DIGITAL TECHNOLOGY IN ENGINEERING DESIGN TEACHING
Editor: Buck, Lyndon; Grierson, Hilary; Bohemia, Erik
Author: Valentine, Rod; Matthews, Jason
Institution: University of Bath, United Kingdom
Section: The potential of interdisciplinary activities to foster responsible innovation
DOI number: 10.35199/EPDE.2023.13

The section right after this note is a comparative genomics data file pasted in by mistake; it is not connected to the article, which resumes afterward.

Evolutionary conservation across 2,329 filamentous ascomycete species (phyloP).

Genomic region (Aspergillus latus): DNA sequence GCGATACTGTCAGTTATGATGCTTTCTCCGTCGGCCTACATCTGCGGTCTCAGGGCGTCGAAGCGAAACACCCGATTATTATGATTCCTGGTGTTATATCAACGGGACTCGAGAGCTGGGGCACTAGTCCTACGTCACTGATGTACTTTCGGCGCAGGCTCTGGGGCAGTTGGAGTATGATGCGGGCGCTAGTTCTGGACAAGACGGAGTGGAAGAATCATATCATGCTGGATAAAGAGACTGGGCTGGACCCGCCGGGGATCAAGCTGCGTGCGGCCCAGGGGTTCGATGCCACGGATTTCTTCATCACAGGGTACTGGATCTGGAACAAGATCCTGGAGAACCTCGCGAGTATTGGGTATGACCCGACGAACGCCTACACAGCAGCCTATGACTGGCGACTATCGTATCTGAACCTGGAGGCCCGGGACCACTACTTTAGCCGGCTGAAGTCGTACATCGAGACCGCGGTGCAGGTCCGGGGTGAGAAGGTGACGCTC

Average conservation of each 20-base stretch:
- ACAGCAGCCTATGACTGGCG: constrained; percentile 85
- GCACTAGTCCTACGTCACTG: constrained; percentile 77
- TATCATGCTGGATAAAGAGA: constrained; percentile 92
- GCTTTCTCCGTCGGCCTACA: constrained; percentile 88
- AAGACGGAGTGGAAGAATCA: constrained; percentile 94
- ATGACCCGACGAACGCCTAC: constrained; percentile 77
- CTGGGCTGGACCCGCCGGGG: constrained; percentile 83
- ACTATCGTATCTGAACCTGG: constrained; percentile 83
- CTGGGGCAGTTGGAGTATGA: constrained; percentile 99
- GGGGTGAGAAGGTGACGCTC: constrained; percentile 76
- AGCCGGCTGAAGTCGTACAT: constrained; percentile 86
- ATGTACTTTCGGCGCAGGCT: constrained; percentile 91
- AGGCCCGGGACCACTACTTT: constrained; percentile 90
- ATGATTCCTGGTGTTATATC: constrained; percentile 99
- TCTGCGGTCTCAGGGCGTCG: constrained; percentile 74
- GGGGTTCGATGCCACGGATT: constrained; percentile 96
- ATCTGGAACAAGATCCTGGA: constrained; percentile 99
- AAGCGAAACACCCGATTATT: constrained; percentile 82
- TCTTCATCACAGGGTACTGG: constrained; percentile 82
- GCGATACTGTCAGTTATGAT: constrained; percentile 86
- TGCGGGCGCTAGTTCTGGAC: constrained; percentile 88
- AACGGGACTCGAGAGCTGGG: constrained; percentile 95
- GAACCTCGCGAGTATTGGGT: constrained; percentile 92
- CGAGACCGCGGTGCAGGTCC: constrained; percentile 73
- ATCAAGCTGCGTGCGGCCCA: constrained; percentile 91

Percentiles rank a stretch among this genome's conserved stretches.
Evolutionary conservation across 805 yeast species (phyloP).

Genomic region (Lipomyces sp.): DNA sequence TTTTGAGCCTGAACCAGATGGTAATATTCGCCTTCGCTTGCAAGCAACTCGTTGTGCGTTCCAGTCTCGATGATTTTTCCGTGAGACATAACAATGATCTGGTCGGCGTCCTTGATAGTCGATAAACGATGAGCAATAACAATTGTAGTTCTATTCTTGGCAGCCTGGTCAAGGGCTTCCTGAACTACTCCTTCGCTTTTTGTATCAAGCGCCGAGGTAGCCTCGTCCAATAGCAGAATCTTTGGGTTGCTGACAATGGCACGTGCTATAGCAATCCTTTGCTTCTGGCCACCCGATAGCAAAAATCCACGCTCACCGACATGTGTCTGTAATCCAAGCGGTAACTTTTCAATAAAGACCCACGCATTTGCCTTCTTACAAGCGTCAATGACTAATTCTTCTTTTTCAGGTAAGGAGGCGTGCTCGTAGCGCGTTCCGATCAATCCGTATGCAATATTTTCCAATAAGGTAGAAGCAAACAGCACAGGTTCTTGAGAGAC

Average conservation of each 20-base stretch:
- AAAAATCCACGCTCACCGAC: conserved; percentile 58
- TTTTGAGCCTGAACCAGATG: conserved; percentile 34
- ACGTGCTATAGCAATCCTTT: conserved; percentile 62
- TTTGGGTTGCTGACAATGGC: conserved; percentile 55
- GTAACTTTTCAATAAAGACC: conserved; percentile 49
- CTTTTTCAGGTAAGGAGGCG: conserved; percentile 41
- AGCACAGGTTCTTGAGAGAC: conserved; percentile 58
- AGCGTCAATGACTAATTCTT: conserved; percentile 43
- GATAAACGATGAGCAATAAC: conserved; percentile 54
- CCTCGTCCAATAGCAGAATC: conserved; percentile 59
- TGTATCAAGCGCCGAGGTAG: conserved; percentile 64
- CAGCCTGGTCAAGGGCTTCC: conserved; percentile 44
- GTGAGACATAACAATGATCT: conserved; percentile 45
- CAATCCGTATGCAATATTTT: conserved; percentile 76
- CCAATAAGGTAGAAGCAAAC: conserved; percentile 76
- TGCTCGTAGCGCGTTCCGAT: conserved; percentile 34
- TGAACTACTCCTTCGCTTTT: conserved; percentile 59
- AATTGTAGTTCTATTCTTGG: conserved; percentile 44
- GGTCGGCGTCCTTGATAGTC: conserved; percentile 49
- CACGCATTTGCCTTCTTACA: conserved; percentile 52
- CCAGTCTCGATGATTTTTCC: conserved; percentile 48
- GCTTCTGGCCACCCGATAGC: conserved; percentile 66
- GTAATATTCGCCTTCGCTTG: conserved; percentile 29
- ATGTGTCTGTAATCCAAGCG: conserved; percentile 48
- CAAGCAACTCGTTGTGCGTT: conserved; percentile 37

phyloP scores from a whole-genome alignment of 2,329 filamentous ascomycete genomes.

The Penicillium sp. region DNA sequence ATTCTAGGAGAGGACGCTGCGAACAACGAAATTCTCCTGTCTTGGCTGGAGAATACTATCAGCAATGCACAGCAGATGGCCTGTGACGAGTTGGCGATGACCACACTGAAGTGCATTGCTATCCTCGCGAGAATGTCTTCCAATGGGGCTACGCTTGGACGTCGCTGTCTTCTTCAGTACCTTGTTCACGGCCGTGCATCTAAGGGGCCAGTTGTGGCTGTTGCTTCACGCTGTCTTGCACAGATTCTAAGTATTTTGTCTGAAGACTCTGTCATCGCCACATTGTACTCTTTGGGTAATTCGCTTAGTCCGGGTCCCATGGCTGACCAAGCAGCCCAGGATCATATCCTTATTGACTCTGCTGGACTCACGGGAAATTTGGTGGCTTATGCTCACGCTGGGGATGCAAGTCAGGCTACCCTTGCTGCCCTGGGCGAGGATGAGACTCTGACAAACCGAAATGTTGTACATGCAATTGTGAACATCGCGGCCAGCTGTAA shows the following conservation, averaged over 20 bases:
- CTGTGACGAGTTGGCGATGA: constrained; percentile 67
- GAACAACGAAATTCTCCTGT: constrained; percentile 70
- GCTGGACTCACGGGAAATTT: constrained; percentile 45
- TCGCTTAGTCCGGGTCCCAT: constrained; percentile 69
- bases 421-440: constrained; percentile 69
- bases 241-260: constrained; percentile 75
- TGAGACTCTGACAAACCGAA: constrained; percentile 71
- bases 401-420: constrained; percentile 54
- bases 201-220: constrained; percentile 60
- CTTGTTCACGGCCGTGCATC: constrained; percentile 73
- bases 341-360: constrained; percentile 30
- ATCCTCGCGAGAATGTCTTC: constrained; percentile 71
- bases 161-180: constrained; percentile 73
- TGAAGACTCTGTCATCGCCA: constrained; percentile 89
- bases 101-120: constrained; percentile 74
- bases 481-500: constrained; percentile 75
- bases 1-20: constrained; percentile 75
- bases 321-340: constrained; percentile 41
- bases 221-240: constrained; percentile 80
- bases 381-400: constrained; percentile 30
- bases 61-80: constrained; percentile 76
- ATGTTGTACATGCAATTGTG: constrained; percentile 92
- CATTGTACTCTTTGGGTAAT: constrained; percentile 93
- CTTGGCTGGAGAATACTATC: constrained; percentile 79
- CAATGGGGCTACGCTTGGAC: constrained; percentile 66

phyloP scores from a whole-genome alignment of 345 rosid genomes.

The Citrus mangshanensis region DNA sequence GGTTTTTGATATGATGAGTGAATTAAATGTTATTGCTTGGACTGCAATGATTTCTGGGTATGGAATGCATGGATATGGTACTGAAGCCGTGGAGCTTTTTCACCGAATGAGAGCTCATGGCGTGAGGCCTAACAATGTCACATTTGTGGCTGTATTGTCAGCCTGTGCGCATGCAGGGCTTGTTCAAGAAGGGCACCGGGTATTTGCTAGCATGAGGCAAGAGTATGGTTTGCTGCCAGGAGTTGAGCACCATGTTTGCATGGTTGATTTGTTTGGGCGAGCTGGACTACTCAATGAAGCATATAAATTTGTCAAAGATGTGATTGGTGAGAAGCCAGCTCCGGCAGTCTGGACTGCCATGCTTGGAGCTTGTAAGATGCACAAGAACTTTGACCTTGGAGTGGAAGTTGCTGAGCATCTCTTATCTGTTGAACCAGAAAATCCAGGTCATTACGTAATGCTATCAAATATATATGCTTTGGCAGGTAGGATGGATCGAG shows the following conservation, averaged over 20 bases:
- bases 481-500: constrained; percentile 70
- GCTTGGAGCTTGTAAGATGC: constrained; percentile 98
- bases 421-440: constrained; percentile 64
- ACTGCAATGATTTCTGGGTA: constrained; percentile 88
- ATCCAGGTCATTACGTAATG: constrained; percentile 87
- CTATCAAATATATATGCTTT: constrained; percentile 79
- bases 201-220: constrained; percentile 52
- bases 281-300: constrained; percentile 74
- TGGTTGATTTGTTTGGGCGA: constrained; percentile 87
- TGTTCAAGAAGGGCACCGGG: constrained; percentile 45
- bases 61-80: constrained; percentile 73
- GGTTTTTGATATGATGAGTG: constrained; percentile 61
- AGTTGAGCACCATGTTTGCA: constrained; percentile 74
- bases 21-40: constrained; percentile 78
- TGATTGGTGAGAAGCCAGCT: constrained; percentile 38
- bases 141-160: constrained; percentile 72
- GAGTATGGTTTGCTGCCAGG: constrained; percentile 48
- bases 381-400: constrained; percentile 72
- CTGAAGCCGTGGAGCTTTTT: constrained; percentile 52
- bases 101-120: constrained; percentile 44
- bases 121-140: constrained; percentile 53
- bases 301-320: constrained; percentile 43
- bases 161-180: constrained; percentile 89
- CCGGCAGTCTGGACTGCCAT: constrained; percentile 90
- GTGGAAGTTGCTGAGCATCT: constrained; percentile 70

The aim of this paper is to appraise the use of digital technologies in the teaching of design. The continuing growth of digital technology in industry is difficult to ignore with, for example, the growth of digital twins projected to reach $125 billion by 2030, so the inclusion of such technologies would clearly give currency to any mechanical engineering degree course. The focus here is on the design teaching in undergraduate mechanical engineering courses at two universities, to compare and contrast usage of digital technologies. However, whilst such technologies equip students with skills that are valuable in industry, and therefore, also on placement, they need to be carefully planned into the teaching delivery. recent enrolments are on the increase, so cohorts are into the hundred which also has financial implications. Furthermore, the current design curriculum is already challenging for the cohort to meet, because whilst the new intake is typically analytically skilled it is less so in design and technology, and this creates a steep learning curve. One of the current design group projects requires students to create a fully functioning mechanical assembly complete with CAD drawings, manufacturing data files and a bill of materials. So, this seems a natural place to consider digital technologies and how they how well they reflect in industrial practice particularly because the students’ machine is manufactured and assembled, and the manufacturing industry has high growth in this sector. That said, a wider view is proposed from a comparison across two universities teaching mechanical engineering design.